But you still don't get the issues of the particular social issues that apply to vampire culture, and in many cases, only make sense in that context. Similar things can apply to things like mage interactions (which are colored by the fact that at the end of the day, for all their power, they're still humans).
Nephilim has both those things, they just run on different magical elements. It's still kitchen sink-ish, it's just that all paranormal phenomena is explained using the same metaphysics.

EDIT: I don't think you understood my explanation. It wasn't about splats, it was about metaphysics.
 

Nephilim has both those things, they just run on different magical elements. It's still kitchen sink-ish, it's just that all paranormal phenomena is explained using the same metaphysics.

EDIT: I don't think you understood my explanation. It wasn't about splats, it was about metaphysics.

No, I got it, I just think a genuine difference in metaphysical basis actually matters except in cases where everyone involved is confused about where their esoteric nature comes from, and that doesn't seem to be Nephiliim (they might not be sure of some details of the source, but they know its a common source).
 

No, I got it, I just think a genuine difference in metaphysical basis actually matters except in cases where everyone involved is confused about where their esoteric nature comes from, and that doesn't seem to be Nephiliim (they might not be sure of some details of the source, but they know its a common source).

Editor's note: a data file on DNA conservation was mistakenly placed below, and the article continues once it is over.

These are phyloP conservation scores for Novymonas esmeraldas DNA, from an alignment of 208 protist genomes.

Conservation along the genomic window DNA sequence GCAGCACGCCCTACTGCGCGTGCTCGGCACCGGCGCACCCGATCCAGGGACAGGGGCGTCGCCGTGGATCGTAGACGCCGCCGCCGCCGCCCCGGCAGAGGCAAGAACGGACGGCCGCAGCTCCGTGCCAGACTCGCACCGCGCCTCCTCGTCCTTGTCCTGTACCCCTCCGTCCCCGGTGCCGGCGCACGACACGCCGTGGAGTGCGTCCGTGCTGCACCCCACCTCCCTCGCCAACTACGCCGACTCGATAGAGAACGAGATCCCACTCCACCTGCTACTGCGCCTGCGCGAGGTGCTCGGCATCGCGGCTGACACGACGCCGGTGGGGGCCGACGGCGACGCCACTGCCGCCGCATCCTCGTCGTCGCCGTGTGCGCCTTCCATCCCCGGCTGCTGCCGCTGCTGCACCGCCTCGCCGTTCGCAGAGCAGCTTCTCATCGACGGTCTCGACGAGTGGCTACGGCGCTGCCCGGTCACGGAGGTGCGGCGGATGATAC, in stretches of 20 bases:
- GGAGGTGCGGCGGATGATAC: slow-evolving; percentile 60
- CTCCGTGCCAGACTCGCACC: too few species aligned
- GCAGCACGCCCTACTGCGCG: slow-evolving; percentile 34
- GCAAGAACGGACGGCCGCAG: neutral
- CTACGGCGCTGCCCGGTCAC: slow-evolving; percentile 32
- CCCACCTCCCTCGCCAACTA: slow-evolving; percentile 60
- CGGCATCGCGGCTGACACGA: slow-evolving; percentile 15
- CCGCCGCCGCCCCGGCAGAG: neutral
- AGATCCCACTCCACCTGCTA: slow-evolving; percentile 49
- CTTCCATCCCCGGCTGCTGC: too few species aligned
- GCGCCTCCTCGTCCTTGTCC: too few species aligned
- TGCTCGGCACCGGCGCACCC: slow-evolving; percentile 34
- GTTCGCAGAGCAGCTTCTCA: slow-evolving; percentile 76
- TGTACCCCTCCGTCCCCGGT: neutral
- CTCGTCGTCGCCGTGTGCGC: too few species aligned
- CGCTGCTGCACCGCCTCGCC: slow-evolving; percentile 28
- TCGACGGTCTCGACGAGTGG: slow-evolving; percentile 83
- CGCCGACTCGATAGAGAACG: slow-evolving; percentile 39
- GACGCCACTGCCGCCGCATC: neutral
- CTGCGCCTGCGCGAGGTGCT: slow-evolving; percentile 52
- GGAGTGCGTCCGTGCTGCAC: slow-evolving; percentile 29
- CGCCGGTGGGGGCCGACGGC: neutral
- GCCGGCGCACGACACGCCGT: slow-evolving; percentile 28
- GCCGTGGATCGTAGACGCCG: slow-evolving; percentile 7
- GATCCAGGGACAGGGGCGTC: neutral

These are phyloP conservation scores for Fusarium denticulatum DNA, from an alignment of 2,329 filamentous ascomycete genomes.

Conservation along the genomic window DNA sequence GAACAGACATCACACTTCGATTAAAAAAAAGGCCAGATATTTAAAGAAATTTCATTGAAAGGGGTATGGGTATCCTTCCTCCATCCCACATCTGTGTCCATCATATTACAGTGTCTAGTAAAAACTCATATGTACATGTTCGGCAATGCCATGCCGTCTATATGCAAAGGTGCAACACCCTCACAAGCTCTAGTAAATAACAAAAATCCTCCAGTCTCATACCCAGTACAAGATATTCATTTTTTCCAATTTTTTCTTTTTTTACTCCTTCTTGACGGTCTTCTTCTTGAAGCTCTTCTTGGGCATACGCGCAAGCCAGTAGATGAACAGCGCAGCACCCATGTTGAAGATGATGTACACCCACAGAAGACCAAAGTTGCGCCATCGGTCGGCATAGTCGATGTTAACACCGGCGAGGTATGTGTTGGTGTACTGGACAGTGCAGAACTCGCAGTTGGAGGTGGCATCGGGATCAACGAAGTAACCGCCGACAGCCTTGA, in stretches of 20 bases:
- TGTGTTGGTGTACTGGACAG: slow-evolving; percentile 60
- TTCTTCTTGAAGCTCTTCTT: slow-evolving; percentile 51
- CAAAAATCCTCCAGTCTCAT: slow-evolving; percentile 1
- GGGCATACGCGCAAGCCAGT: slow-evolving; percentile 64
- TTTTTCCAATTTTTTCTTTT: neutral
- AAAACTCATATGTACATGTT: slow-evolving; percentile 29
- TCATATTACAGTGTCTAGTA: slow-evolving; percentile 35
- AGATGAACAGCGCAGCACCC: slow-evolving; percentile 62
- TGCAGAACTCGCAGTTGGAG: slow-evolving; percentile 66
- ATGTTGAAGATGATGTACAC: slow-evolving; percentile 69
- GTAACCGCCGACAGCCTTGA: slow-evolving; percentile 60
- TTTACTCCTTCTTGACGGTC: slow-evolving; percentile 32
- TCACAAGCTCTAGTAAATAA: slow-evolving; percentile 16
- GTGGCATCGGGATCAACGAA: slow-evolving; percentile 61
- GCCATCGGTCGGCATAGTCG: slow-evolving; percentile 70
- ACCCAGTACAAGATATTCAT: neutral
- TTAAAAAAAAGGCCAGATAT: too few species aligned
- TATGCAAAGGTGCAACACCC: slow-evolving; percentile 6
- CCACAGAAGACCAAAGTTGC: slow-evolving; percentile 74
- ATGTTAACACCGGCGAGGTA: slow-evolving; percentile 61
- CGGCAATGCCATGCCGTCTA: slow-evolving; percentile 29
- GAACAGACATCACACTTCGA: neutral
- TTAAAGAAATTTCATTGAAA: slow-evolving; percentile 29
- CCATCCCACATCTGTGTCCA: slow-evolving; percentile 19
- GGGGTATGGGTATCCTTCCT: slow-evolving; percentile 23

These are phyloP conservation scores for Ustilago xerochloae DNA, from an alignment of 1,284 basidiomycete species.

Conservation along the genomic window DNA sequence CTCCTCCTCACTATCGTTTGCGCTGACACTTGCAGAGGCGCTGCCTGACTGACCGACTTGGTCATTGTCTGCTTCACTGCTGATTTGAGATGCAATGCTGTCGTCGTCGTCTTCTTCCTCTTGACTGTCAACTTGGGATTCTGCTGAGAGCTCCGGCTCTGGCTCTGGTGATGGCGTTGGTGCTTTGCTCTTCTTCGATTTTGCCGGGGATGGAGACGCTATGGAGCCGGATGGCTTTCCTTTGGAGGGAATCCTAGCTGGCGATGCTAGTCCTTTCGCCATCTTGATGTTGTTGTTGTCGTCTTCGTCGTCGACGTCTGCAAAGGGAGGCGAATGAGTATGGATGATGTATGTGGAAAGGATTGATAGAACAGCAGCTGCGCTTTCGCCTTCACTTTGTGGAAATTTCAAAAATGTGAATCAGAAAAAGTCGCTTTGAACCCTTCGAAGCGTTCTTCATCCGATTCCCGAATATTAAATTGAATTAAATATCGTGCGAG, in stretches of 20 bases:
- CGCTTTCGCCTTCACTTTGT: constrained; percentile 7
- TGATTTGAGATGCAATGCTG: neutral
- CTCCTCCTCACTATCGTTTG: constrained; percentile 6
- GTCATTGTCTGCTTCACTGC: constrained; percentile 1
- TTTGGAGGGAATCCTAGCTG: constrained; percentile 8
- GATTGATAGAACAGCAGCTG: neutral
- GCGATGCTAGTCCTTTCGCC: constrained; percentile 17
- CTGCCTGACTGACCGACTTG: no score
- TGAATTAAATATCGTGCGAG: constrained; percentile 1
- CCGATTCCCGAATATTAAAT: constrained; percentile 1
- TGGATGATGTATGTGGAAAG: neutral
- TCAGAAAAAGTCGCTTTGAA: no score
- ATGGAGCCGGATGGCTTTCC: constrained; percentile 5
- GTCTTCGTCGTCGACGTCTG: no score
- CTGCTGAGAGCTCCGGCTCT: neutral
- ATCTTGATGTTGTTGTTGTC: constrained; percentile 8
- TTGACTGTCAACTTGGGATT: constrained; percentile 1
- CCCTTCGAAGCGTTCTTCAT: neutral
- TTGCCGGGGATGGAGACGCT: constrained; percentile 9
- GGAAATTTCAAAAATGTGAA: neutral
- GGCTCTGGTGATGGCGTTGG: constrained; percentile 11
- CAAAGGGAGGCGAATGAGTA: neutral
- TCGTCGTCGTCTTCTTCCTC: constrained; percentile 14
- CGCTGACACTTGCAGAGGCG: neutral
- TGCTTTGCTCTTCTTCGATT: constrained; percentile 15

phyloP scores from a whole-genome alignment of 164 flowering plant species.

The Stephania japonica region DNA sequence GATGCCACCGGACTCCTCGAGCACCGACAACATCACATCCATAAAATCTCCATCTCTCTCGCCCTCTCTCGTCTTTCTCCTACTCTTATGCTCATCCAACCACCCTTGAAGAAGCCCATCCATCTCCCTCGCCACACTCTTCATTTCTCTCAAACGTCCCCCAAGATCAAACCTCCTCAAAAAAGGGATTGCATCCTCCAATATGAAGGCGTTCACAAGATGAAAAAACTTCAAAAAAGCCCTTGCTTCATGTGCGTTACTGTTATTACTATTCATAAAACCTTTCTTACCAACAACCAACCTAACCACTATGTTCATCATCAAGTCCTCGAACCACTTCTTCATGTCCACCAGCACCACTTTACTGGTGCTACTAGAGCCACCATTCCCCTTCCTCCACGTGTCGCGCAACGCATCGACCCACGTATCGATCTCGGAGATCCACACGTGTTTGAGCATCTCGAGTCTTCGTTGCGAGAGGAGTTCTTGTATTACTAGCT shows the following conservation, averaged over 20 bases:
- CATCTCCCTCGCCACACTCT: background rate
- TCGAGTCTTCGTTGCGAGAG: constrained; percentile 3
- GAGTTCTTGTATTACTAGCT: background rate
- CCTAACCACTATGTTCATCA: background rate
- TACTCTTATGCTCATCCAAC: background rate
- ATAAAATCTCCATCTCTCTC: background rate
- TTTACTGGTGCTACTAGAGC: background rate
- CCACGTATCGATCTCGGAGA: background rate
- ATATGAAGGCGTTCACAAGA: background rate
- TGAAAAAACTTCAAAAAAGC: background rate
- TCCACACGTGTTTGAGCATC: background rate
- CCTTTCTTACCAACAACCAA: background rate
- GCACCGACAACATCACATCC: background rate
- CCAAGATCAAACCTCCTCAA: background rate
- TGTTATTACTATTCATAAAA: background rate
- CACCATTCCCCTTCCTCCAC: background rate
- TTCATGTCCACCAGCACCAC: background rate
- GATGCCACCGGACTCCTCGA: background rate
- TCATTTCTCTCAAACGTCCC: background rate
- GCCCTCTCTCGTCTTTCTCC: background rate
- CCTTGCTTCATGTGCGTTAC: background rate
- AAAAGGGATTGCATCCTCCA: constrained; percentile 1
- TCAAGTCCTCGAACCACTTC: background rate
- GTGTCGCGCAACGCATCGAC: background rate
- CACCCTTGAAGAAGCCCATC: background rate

Matters or doesn’t matter?

I don’t think superpowers origins matter unless it’s used as a plot point in adventures, particularly if characters use a universal set of rules to represent their powers regardless of origin.

Vampires and wizards are going to have different social concerns, regardless of the fine details. E.g. Wizards aren’t going to worry about finding victims unless they’re blood wizards.

E.g. Nephilim’s equivalents of vampires and wizards may share the same origin, but they have significantly different capabilities and social concerns.
 

We just see this differently. Like I said, unless they don't know that they have a common source, I really do think it makes a difference.

But we aren't required to agree.
 

We just see this differently. Like I said, unless they don't know that they have a common source, I really do think it makes a difference.

But we aren't required to agree.
I’m not necessarily disagreeing. I just don’t understand your point. Do you have practical examples to illustrate that there is a meaningful difference?
 

Constrast Immortal with the World of Darkness. Immortal prides/tribes all get their abilities from fundamentally the same source, even though the individual groups can approach it very differently and can have a very different look and feel--but ones that disagree about those fundamentals are rare and are generally considered eccentric. They may have different things they focus on, but most of those differences are, from lack of a better term, political.